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pushrod36
pushrod36 Reader
8/1/16 8:30 a.m.

I have one young one and another on the way. Currently I have a 529 account. Are there other tax advantaged ways to invest/save money for college?

I am somewhat familiar with series EE and I bonds, but bond rates are pretty sad these days.

mtn
mtn MegaDork
8/1/16 8:50 a.m.

529 is what my dad started for me. Warning though, it isn't always the best way. I've now graduated and have about $16k left that I cannot access. It either goes to a graduate degree, which I'm not sure I want, or else my future kids college, which will be good, but right now I'd really like that money for my upcoming house purchase. Good problem to have, but still annoying. I shouldn't have paid for as much of my college as I did; I should have funded my IRA 3 times.

Duke
Duke MegaDork
8/1/16 8:52 a.m.

We were advised against having a 529, because basically a 529 is the first thing that the school's FA department will look at, and deduct that amount right off the top of whatever they would have offered you.

We just saved, and then redistributed assets into ways that made them more or less invisible to FA.

mtn
mtn MegaDork
8/1/16 8:56 a.m.
Duke wrote: We were advised against having a 529, because basically a 529 is the first thing that the school's FA department will look at, and deduct that amount right off the top of whatever they would have offered you. We just saved, and then redistributed assets into ways that made them more or less invisible to FA.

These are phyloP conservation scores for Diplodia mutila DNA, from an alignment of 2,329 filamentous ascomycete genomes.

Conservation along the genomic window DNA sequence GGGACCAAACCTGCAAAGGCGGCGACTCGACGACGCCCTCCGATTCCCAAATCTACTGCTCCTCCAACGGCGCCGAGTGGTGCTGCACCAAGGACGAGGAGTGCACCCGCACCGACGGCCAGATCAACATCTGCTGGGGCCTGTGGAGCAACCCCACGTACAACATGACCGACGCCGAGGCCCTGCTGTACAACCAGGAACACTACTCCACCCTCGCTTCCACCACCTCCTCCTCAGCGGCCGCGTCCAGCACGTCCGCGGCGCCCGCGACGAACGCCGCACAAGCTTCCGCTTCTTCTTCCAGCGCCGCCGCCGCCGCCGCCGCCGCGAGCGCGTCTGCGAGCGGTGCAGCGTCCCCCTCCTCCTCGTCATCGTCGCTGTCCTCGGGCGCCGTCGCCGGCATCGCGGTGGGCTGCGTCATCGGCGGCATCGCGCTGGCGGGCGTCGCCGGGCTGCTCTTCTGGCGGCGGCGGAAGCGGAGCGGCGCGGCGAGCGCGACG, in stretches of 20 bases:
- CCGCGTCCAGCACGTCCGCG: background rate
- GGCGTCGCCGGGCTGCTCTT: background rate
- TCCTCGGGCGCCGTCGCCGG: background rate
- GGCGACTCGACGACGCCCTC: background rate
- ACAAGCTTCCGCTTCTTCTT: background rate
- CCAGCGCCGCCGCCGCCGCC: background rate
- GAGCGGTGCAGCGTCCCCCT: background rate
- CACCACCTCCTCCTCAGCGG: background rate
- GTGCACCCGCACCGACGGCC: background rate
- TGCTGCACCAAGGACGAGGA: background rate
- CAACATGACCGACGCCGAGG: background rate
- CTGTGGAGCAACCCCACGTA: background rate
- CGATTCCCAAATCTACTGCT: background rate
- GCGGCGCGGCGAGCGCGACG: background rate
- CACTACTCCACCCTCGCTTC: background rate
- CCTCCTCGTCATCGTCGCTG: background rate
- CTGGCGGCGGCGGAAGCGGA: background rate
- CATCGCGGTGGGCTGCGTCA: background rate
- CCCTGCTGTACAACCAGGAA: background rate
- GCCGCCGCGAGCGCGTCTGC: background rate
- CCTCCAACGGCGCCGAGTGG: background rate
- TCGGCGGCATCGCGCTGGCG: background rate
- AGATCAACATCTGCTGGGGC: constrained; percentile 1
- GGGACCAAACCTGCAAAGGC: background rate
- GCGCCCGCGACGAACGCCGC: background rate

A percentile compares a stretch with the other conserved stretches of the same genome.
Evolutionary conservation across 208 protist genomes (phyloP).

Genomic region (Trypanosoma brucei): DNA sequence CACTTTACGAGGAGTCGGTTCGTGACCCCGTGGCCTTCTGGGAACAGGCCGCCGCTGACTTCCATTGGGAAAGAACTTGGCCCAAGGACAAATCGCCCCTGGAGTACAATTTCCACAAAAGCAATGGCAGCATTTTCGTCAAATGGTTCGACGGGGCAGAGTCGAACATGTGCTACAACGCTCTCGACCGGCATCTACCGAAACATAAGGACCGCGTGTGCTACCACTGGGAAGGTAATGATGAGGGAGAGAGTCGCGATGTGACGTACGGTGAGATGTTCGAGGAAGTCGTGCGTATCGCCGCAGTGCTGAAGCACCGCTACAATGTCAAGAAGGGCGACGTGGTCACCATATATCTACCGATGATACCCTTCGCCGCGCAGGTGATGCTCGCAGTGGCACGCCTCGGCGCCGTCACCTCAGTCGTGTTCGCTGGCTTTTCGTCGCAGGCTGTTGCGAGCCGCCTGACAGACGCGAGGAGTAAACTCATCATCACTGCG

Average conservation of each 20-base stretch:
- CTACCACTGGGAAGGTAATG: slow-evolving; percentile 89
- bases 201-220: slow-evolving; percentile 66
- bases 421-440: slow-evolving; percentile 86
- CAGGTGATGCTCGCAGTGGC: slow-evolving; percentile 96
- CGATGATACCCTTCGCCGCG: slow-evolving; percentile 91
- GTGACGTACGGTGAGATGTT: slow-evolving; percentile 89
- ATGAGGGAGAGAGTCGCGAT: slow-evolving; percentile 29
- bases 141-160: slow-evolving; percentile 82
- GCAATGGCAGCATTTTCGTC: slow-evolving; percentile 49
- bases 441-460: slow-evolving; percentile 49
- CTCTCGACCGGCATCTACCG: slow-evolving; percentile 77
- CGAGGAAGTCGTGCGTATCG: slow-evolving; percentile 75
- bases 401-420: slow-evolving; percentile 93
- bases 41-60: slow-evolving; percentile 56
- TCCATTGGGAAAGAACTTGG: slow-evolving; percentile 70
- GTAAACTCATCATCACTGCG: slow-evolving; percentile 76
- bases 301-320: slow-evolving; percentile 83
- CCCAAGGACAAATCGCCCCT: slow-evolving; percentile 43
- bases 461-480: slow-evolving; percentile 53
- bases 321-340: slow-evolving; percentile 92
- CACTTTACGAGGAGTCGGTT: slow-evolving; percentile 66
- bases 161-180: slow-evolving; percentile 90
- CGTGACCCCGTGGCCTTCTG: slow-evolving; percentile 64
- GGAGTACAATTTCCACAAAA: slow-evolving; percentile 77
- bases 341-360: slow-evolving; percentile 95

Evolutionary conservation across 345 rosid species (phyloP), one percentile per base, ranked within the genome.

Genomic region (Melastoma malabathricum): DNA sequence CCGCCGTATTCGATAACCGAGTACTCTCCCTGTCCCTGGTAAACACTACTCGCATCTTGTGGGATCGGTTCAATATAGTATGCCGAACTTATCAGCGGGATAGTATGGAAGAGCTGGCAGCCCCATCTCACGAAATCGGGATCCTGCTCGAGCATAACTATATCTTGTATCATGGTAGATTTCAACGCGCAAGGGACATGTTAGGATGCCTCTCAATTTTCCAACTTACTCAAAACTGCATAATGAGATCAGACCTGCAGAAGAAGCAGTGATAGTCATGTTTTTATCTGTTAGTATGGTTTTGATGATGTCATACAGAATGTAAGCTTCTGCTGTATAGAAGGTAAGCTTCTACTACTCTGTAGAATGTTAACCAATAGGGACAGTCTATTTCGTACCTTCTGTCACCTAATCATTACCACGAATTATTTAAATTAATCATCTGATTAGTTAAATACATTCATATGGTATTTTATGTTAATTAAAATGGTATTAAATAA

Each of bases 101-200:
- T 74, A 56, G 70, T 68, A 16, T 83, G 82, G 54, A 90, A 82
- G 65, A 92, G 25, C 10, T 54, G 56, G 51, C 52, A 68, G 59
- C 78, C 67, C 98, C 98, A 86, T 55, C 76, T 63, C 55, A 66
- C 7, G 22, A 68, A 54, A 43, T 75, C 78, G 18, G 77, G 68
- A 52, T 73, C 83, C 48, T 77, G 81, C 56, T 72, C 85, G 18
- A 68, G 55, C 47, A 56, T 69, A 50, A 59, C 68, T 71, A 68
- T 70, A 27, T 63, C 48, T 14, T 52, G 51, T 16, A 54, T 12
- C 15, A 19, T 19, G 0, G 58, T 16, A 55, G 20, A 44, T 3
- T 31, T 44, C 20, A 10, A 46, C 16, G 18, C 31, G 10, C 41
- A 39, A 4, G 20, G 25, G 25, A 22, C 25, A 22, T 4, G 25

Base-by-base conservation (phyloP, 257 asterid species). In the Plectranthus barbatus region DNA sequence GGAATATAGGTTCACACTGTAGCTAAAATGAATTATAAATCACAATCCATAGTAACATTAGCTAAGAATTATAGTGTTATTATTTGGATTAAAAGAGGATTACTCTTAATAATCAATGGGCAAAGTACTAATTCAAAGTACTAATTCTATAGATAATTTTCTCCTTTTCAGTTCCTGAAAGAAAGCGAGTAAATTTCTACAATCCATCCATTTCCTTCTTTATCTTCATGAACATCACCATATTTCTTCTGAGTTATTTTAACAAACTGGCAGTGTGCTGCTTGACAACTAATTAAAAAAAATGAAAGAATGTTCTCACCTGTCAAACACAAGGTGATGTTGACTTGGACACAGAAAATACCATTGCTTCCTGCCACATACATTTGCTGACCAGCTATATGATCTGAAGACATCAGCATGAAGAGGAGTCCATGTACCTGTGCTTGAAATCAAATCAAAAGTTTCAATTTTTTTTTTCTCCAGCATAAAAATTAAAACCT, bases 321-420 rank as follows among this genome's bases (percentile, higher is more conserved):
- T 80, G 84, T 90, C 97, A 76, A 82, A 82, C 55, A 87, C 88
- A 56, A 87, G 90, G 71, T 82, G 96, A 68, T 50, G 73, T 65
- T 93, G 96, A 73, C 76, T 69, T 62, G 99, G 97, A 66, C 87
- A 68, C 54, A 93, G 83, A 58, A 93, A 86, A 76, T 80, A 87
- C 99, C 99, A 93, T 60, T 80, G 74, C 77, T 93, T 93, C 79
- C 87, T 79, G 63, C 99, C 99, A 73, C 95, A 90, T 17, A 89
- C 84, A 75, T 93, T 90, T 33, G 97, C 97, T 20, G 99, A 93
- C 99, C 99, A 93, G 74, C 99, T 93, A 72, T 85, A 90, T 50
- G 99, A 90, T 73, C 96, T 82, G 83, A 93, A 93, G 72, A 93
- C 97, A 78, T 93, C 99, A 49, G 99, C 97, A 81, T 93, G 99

Good point--my family (and I) were in a position such that the only financial aid we could have gotten was a low-interest loan. That annoyed me to hell--I worked from the time I was 13 and saved like crazy. Because of that, I didn't need help. Everyone who spent their summers goofing off with mom and dads allowance needed help. Not people who actually worked.

Fueled by Caffeine
Fueled by Caffeine MegaDork
8/1/16 9:01 a.m.

I probably won't be able to start to save for the kids college until they have reached double digits and I have paid off my student loans.

Robbie
Robbie UltraDork
8/1/16 9:02 a.m.

yeah, 529 is a bit rough because the money is locked into 'school only', and it actually may get locked into the kids name. (ie. what if your kid decides not to go to college at all? Or -not trying to be awful but it happens- has a falling out with mom and dad but still gets to legally keep the 529 fund?)

I would advise to just start saving and put it into an individual investment account. Sure, maybe its not the most tax beneficial way to do it, but the flexibility is worth the tradeoffs in my mind.

tuna55
tuna55 MegaDork
8/1/16 9:04 a.m.

We have an ESA, but it's TINY and I'm not sure of the benefits versus a 529.

I think there are 'free' withdrawals from some retirement accounts, but I am unsure of that also.

Robbie
Robbie UltraDork
8/1/16 9:07 a.m.
Fueled by Caffeine wrote: I probably won't be able to start to save for the kids college until they have reached double digits and I have paid off my student loans.

Ouch.

You're missing the 10 best years to save for their college. Even $10/week is significant after 18 years. Money generally doubles due to compound interest every 7-10 years. So every dollar you save before they are 2 years old is more like 4 dollars at college age, and every dollar you save before they are 8 is more like 2 dollars at college.

I'm sure this isn't news to you though.

dculberson